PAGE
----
We were then treated to an epic montage of attractive but utterly untalented people offending the judges with their terrible-ness. How dare they be attractive but not have the voice to back it up!?!? Dylan Osborn was cute, but terrible. Ezekial McCarter had a six-pack, but no pipes. "We need someone hot who can sing," bemoaned our judges. Generically hot girl group? Nope. Ripped dudes wearing practically no clothes? Sorry. Hot twins? Maybe next time. "You can't destroy that song, sweetie," Britney said to our final hot, talent-less contender. What is wrong with you, San Francisco? Is it the water?
Then, finally, we found our hope: Jason Brock, a 34-year-old tech support guy slash gothic Elton John who was just so excited to be there. Brock was a total queen and seemed really sweet, so naturally I was really nervous that X Factor would use this to exploit him. "You are really excited right now," Demi said when he first took the stage. (Understatement of the night.) He was kind of nervously obnoxious when he rambled on about dreams and concerts and glitter explosions, but his rendition of Billy Joel's "New York State of Mind" was flawless. L.A. went so far as to leave his chair/dance studio for a standing ovation, then said, "Every songwriter wants a guy like you to sing their song." You guys — this was adorable. My sad, icy heart almost melted for this lovely guy. I hope to see him during the live shows.
NEXT: An extreme high, and an even lower low
Ugh, Patrick Ford. Can we just skip talking about Patrick Ford? No, we can't. "I can't believe I'm meeting Britney Spears," said 20-year-old cashier Patrick, to his fellow auditioners. "It's like meeting God. I think she might be my sister. Do I look like her at all?" He was being serious, you guys. His demeanor was wildly unsettling, he needed some serious dental work, and his mom clearly dressed him for the audition. Awful. Awful! Mentally, this guy was so not all-there. He came out with a bouquet of flowers for Britney, and she looked only slightly less uncomfortable than she did during Philip's performance last night:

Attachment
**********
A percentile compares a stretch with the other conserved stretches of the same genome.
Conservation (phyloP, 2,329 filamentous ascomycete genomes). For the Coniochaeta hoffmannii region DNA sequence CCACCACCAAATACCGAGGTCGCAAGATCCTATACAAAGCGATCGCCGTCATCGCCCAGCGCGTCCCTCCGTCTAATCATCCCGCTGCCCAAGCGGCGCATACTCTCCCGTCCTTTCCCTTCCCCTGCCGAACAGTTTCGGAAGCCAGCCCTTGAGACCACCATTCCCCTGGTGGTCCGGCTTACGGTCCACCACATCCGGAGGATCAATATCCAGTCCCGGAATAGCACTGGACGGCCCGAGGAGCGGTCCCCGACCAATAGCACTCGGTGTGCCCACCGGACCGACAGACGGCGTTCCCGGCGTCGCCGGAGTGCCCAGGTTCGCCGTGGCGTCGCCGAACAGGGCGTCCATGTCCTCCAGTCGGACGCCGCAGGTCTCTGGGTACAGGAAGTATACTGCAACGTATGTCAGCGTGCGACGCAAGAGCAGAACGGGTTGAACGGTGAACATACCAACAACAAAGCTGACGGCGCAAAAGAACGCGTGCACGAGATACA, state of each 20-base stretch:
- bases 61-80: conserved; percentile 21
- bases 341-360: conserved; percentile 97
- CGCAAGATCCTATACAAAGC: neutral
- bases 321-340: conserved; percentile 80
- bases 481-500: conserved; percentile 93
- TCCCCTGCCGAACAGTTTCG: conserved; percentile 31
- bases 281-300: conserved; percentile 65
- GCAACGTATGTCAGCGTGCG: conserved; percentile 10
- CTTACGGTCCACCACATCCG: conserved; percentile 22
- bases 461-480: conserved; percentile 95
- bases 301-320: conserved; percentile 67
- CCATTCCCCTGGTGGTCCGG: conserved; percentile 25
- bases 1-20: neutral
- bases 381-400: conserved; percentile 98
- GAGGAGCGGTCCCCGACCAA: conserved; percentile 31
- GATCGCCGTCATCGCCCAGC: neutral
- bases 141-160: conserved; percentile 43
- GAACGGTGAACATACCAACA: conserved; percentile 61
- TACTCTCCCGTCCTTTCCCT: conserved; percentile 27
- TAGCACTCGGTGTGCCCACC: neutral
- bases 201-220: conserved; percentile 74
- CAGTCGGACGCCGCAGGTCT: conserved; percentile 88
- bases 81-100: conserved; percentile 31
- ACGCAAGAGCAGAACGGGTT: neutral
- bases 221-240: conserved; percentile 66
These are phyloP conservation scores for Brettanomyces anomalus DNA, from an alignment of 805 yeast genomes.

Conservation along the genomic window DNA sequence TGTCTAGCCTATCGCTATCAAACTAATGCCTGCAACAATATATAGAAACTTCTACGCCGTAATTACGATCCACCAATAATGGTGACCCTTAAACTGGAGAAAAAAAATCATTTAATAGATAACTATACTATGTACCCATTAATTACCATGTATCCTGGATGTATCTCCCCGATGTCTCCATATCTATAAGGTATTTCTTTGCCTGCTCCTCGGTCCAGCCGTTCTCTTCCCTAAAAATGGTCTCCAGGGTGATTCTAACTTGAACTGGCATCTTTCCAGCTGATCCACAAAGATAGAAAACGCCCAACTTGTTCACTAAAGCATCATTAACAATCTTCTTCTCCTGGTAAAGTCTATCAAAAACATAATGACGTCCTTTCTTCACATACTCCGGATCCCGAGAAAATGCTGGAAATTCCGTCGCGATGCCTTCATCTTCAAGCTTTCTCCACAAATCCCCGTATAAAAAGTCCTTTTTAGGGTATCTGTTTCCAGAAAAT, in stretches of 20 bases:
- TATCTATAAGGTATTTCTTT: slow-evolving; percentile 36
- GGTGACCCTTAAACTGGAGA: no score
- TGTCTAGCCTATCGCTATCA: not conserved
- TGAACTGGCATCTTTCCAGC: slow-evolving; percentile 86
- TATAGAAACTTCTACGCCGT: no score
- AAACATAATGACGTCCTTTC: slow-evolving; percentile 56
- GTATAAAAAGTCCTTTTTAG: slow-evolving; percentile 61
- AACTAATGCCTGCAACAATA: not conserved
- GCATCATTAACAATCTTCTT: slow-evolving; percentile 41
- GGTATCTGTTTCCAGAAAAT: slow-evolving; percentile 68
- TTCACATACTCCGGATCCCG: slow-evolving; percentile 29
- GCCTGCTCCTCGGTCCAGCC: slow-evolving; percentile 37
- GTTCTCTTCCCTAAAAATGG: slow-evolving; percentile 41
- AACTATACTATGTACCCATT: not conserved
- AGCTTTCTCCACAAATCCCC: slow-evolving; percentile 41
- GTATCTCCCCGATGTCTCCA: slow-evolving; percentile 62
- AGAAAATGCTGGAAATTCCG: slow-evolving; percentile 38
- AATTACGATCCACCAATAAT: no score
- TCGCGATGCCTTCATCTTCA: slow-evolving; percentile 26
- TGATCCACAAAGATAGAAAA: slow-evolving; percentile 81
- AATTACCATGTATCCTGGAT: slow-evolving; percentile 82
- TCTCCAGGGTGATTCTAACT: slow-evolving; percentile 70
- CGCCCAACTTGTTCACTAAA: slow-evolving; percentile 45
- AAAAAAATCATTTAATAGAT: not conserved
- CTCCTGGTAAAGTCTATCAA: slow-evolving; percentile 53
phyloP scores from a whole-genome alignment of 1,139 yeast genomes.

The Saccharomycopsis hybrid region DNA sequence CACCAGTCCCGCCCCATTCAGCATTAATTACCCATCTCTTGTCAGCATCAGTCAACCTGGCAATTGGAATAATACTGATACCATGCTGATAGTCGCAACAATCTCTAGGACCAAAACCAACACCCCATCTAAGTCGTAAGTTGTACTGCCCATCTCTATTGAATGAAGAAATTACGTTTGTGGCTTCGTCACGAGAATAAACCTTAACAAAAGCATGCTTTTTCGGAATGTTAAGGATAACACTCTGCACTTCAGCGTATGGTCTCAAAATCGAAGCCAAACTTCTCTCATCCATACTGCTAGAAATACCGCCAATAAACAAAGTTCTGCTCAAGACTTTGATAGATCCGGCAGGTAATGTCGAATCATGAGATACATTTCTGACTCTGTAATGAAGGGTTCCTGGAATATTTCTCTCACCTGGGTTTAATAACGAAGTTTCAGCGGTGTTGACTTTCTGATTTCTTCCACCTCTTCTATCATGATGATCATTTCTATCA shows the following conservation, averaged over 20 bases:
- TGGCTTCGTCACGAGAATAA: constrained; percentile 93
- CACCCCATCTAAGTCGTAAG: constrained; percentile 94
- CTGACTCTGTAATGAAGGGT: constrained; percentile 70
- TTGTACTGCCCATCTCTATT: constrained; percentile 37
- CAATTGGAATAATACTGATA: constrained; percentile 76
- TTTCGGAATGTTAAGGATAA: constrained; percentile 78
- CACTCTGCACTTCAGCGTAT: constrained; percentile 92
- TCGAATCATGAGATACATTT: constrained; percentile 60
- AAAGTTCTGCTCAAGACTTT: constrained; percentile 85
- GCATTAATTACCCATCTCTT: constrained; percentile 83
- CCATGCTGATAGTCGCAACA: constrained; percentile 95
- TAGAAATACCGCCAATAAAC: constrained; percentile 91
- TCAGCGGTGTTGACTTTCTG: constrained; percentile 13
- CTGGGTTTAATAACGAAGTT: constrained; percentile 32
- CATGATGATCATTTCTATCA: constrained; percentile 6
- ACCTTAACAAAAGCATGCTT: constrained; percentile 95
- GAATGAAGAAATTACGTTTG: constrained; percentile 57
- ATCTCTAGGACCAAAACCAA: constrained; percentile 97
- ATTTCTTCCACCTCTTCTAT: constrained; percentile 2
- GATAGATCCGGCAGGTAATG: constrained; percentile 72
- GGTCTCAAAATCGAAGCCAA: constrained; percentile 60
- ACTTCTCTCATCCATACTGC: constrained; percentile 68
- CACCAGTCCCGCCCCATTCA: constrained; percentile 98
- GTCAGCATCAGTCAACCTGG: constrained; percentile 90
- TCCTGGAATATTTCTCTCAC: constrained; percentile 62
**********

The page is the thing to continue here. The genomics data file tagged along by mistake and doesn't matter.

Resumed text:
But this performance was like, 3,840,834 times worse. There was squawking, there were awkward white boy at his first middle school dance dance moves, and the whole thing was set to Britney's own "Circus." Unlike last night, with Philip, Britney's fellow judges didn't ask her to respond. "I won't even bother you," L.A. said. "It's like you had an argument with Britney Spears, got drunk, and decided to scream the song at her," Simon added. Simon's words were admittedly funny, but not when they were directed at someone who is clearly mentally unstable. "That's all you've got for me, Britney?" Patrick said, with horror. "Just a no?" You guys, she didn't even acknowledge him. Then the producers added this suspenseful thriller-flick music while Patrick just stood there, frozen, and it looked like he was going to start shooting. I know this is supposed to be fun, but it's not cool to exploit mentally unstable people on national television. Just — no.
But, again, we ended on a high note: 13-year-old Carly Rose Sonenclar was adorable, and her parents were sweet and supportive, and, most importantly, normal. There is nothing I love more than well-adjusted people on reality television. Maybe that's sad, but it's rare. Carly sang "Feeling Good" by Nina Simone, and it was spectacular. Within the first 20 seconds, you knew this girl was a front-runner. She has it, guys — that factor of X that has no name. It was the best audition we've seen so far. It was an audition that is literally impossible to snark on. All of the judges, and even her backstage competition, were standing up and cheering. I know the judges said they might have found their winner in Providence, and I'm thinking Carly could be it. My only hope is that they don't pluck her and primp her and turn her into some Disney-fied overly-sexualized teen dream, because right now Carly is a delightful, refreshingly normal looking 13-year-old. And I think that's what we really need. Plus, her parents are ADORABLE! They're totally September's Raismans.
NEXT WEEK: We meet someone who isn't here to make friends.
Follow Shaunna on Twitter @HWShaunna
[PHOTO CREDIT: FOX]
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"Texas John Slaughter made 'em do what they oughta, 'cause if they didn't they'd die..." as was heard in the opening theme song of this occasional series presented as fifteen segments of "Walt Disney Presents." The series, set in Friotown, Texas, during the 1880s, relates the exploits of John Slaughter, a Texas Ranger, then sheriff, as he attempts to maintain law and order. Based on actual incidents in the life of John Slaughter, Civil War officer, trailblazer, cattleman, and lawman.